The debut of the fifth generation wireless system -5G- is imminent. A formalised standard should be in place by 2018 ahead of early rollouts in 2020 and its effects are believed to be revolutionary, both for mobile users and the cities they’re living in.
We have picked a few areas to showcase what is possible when municipalities welcome next-generation wireless technology. These examples also illustrate how wireless connectivity will create jobs, generate municipal efficiencies, and increase government revenues.
Technology research firm Gartner said that in 2017, an estimated 380 million “connected things” will be used by cities to help deliver sustainability and climate change goals.In 2020, this number is predicted to increase to 1.39 billion units solely due to smart cities’ usage of 5G for 20 percent of its “connected things.”
The key attributes of 5G that will benefit Smart Cities include higher network speed and more connections, enabling wireless connectivity in unprecedented locations; quicker and more adaptive response times to support time-sensitive applications, such as vehicle-to-vehicle communications; and ultra-low-power connections, such as sensors for leak detection in water mains.
Benefits of 5G
Transportation: Connected cars are one way forward, while self-driving systems and enhanced GPS capabilities are another. Driverless cars will be able to connect with one another, read live traffic reports and even communicate with street lighting, leading to more efficient energy usage, safer streets and less congestion.
Energy and Utilities: 5G will help cut costs and secure facilities, with Smart Grid benefits estimated to be as high as $2 trillion over the next 20 years. Benefits for businesses include quicker introductions of new products and services to consumers, in addition to remote monitoring and maintenance in potentially hazardous locations.
Healthcare: Medical care could reach rural communities at a quicker and more substantial rate, significantly boosting the current telemedicine practices in place.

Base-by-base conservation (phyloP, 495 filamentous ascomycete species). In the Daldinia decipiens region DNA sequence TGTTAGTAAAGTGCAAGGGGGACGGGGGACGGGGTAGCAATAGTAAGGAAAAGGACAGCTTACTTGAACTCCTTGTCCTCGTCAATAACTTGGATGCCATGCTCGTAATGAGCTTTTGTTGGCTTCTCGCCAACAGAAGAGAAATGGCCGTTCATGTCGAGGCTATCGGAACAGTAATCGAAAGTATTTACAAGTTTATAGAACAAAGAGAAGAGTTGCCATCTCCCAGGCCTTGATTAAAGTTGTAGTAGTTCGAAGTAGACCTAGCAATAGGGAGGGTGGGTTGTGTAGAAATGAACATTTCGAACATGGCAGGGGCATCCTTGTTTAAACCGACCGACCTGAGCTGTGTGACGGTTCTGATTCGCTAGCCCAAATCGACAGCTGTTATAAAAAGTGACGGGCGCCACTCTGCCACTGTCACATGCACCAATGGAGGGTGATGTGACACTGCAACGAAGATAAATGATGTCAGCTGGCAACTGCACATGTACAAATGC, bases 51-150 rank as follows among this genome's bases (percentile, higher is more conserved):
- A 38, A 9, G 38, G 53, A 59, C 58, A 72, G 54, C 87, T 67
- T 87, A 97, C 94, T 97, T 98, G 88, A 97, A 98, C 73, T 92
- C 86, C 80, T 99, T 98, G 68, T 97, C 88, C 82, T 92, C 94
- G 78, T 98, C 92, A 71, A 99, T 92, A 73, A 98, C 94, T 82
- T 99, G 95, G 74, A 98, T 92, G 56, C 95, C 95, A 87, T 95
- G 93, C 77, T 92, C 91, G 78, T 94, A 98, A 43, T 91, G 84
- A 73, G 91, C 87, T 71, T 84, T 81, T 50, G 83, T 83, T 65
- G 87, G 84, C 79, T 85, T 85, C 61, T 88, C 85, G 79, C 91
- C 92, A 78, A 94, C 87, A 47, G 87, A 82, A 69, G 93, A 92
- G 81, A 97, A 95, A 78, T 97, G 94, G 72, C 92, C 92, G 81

5G in Motion
Electric companies and cities are already incorporating smart city initiatives using current technology with machine-to-machine communication. One simple example is how parking systems are communicating with a city’s car parks to display the number of free spaces available. In the US and Ireland, companies like the Tennessee Valley Authority and EirGrid are making use of a distribution technology that can properly detect and allocate the necessary amount of fossil fuel-generated power when and where it’s needed.
Global telecommunications equipment company, Qualcomm plans to conduct 5G New Radio (NR) field trials with two tier-1 operators and will partner with Vodafone group in the UK to test 5G interoperability and conduct an over-the-air field trial based on NR specifications.
The Future of 5G
For a glimpse at what an entire smart city may look like a decade from now, Yinchuan, in northwest China, is the perfect example, incorporating 13 Smart City initiatives. The city significantly increased its data handling capacity by constructing an 8000GB fiber optic network and the installation of over 5000 WiFi access points across the city with the help of global telecommunications company ZTE.
With this as an example, there are a number of steps that a municipal leadership can take to advance the rollout process of 5G in their city, such as streamlined approval processes, providing access to government-owned sites or assets for small-cell infrastructure, and simplifying fee structures.